Announcer: From the National Institutes of Health in Bethesda, Maryland, this is All About Grants.
Megan Columbus: From the Office of Extramural Research here at the National Institutes of Health. I am Megan Columbus, and welcome again to All About Grants. Today we will be talking to about your cover letter for your grant application. With me we have Anne Clark from the Center of Scientific Review’s Division of Receipt and Referral. Dr. Clark serves as the Associate Director for the Division of Receipt and Referral. She’s also been a Scientific Review Officer at a couple of different institutes within the National Institutes of Health. Anne and her colleagues in the division of Receipt and Referral have the responsibility for reading and acting on the information provided in cover letters. Anne can you tell us how PIs can use a cover letter to their advantage, what you’d expect to see in a cover letter in your office, and, maybe most importantly, what a PI should avoid including in a cover letter?
Anne Clark: The big picture from my perspective is that a cover letter helps the people who are assigning your application get it to the right place at the right time, and there are many uses for a cover letter. I think one of those is to direct your application to be considered by a specific institute or center for funding or a specific review group then that’s the kind of information that you would want to put in the cover letter. Basically you can list one institute or more institutes or centers that you would like to have your application be considered by, and similarly for review groups, you can list one or more review groups that you would like to have your application reviewed by.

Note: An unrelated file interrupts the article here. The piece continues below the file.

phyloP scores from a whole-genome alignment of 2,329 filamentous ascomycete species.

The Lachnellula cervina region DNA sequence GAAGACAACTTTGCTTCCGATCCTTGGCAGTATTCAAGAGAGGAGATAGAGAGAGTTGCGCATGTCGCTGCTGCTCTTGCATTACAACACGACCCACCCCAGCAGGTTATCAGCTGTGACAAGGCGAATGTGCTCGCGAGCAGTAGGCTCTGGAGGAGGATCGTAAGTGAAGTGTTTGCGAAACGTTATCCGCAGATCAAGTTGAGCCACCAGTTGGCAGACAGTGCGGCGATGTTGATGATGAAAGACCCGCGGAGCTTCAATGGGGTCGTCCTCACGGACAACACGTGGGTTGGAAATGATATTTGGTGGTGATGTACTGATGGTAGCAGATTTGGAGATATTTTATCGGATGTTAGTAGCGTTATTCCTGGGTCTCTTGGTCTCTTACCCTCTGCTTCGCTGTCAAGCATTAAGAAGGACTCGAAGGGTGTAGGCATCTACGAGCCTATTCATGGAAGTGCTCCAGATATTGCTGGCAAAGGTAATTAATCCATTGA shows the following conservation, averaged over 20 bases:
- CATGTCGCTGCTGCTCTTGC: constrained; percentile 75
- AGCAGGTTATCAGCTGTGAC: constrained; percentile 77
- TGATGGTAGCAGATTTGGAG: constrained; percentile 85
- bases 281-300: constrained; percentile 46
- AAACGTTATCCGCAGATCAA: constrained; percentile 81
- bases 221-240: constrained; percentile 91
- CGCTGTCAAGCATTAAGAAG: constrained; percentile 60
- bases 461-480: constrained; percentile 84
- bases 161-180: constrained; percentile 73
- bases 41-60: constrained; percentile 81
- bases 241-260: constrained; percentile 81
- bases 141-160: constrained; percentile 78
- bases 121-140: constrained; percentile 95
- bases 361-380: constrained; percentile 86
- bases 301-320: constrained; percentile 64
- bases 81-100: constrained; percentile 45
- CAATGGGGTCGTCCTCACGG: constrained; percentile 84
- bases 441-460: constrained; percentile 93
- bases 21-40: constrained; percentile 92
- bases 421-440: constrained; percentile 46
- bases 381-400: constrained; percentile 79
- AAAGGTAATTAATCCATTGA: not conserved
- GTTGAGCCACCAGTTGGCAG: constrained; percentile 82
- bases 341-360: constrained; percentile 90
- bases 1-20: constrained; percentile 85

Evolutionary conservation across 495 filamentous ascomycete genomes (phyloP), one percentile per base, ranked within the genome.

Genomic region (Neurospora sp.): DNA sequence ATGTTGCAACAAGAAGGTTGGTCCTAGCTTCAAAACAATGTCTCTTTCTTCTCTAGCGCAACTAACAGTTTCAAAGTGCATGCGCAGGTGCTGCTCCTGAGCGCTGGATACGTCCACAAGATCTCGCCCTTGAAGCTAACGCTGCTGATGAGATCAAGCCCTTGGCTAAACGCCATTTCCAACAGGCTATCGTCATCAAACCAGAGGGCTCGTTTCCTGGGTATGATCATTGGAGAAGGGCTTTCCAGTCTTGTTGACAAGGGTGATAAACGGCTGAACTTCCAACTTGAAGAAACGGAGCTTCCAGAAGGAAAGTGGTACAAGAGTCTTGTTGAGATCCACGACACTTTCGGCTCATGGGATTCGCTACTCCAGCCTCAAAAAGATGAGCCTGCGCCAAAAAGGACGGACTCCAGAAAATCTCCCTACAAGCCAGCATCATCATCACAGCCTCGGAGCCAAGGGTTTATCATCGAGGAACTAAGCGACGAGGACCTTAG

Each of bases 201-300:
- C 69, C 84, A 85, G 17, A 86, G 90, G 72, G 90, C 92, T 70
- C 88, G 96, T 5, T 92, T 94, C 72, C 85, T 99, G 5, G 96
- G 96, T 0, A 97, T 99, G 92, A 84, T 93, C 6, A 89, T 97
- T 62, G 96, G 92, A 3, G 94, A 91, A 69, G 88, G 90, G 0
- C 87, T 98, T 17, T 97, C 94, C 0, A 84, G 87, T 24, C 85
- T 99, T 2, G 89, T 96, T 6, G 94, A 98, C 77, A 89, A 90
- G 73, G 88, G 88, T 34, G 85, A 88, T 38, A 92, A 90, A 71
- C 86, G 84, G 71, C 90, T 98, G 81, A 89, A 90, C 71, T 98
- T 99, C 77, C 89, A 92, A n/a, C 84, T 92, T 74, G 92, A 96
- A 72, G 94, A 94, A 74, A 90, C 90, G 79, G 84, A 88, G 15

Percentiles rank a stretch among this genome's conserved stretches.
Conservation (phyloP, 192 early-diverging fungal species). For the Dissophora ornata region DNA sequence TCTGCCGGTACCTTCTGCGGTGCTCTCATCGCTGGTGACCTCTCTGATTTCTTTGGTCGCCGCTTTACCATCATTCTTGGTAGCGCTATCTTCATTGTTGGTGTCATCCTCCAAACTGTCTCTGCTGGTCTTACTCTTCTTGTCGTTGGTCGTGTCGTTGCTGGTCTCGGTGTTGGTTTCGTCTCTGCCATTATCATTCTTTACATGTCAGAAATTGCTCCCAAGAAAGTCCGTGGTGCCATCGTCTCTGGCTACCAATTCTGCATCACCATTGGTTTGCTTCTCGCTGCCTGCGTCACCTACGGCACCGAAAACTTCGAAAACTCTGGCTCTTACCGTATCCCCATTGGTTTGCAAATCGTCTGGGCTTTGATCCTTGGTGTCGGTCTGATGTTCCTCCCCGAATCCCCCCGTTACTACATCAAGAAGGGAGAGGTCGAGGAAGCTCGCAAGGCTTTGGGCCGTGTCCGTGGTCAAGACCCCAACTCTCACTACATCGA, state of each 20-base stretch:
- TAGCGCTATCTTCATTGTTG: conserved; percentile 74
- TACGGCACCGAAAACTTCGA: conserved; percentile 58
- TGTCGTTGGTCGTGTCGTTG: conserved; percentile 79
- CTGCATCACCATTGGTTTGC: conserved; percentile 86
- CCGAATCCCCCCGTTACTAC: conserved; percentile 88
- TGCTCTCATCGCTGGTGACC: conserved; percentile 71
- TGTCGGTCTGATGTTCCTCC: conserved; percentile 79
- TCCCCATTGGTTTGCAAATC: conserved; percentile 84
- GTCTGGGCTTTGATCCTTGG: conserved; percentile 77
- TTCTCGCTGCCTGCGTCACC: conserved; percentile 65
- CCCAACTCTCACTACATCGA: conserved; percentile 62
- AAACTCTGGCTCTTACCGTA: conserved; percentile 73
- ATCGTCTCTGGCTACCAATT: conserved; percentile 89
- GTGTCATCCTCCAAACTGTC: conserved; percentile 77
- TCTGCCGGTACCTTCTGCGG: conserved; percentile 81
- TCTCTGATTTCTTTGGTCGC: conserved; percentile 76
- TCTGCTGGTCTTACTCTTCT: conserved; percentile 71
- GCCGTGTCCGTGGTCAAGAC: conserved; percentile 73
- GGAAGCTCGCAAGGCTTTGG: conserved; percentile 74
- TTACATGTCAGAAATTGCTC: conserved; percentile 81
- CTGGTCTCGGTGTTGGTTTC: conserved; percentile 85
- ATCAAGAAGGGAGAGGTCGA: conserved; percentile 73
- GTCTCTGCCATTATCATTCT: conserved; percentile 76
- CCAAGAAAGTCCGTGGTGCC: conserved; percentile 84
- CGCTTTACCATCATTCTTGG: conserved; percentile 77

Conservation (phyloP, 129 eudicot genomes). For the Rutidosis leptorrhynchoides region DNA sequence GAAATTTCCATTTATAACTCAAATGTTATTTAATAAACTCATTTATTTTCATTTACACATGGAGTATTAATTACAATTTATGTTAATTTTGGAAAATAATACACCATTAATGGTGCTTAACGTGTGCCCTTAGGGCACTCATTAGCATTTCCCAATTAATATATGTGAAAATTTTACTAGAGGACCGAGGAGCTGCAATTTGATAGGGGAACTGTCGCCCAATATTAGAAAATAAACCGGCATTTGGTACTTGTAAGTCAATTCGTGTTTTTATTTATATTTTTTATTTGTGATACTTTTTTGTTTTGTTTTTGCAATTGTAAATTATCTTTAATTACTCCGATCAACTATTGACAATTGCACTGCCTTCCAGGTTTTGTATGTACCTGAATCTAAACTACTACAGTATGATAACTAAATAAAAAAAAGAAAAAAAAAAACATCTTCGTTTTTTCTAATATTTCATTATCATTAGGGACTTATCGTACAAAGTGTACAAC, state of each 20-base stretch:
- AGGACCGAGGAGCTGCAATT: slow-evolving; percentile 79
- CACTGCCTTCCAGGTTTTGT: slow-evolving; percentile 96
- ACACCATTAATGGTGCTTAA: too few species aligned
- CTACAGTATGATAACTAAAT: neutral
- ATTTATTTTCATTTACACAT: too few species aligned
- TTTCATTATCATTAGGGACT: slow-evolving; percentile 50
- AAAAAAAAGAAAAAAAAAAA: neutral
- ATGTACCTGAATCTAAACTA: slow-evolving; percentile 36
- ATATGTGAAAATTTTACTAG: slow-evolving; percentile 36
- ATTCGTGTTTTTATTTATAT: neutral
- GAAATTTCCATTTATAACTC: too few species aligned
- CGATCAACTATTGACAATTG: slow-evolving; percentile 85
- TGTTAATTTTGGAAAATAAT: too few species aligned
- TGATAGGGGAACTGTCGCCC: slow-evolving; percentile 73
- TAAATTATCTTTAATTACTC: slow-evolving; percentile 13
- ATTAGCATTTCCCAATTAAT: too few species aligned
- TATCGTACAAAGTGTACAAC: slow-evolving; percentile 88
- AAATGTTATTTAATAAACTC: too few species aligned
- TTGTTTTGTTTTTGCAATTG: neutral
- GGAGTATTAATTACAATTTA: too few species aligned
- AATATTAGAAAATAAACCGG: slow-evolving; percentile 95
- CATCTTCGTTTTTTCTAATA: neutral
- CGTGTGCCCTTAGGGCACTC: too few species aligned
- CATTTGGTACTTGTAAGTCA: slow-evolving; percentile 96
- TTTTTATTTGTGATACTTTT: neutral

Megan: So in order to determine the institute, it’s fairly easy, although we do have something like twenty-six institutes here at the NIH, for people to go out and trying to determine based on the mission of the institutes and by reading some on their websites which institutes their research project might fit. What about the review group? How would they go about determining which review group they might want to suggest in that cover letter?
Anne: If the application is going to be reviewed by the Center for Scientific Review, which most applications are, but certainly not all. It’s useful to go out to the Center for Scientific Review (CSR) home page and to find specific descriptions for the various review groups. From there one can choose a review group that seems most suitable.
Megan: You know, I’ve heard that some folks have had some success by using the tool—NIH has a web tool called RePORTER—that allows you to get some insights into what applications NIH has funded in the past. By searching RePORTER and seeing the kinds of applications that are in your areas of science, not only can you see which institute those applications were assigned to, but if you drill down in those search results, you’ll also be able to find which review groups those applications were assigned to. And I know some people have used that as another way of validating maybe what they’ve found on the Center of Scientific Review website or on one of institute websites.
Anne: The information about suggesting institutes or review groups is very helpful in the assignment of your application, but you cannot assume that it’s always going to go to the place that you request. There may be specific things about the type of application you are submitting or the funding opportunity announcement that you’ve used, which would preclude that application from going to the place that you’ve asked for.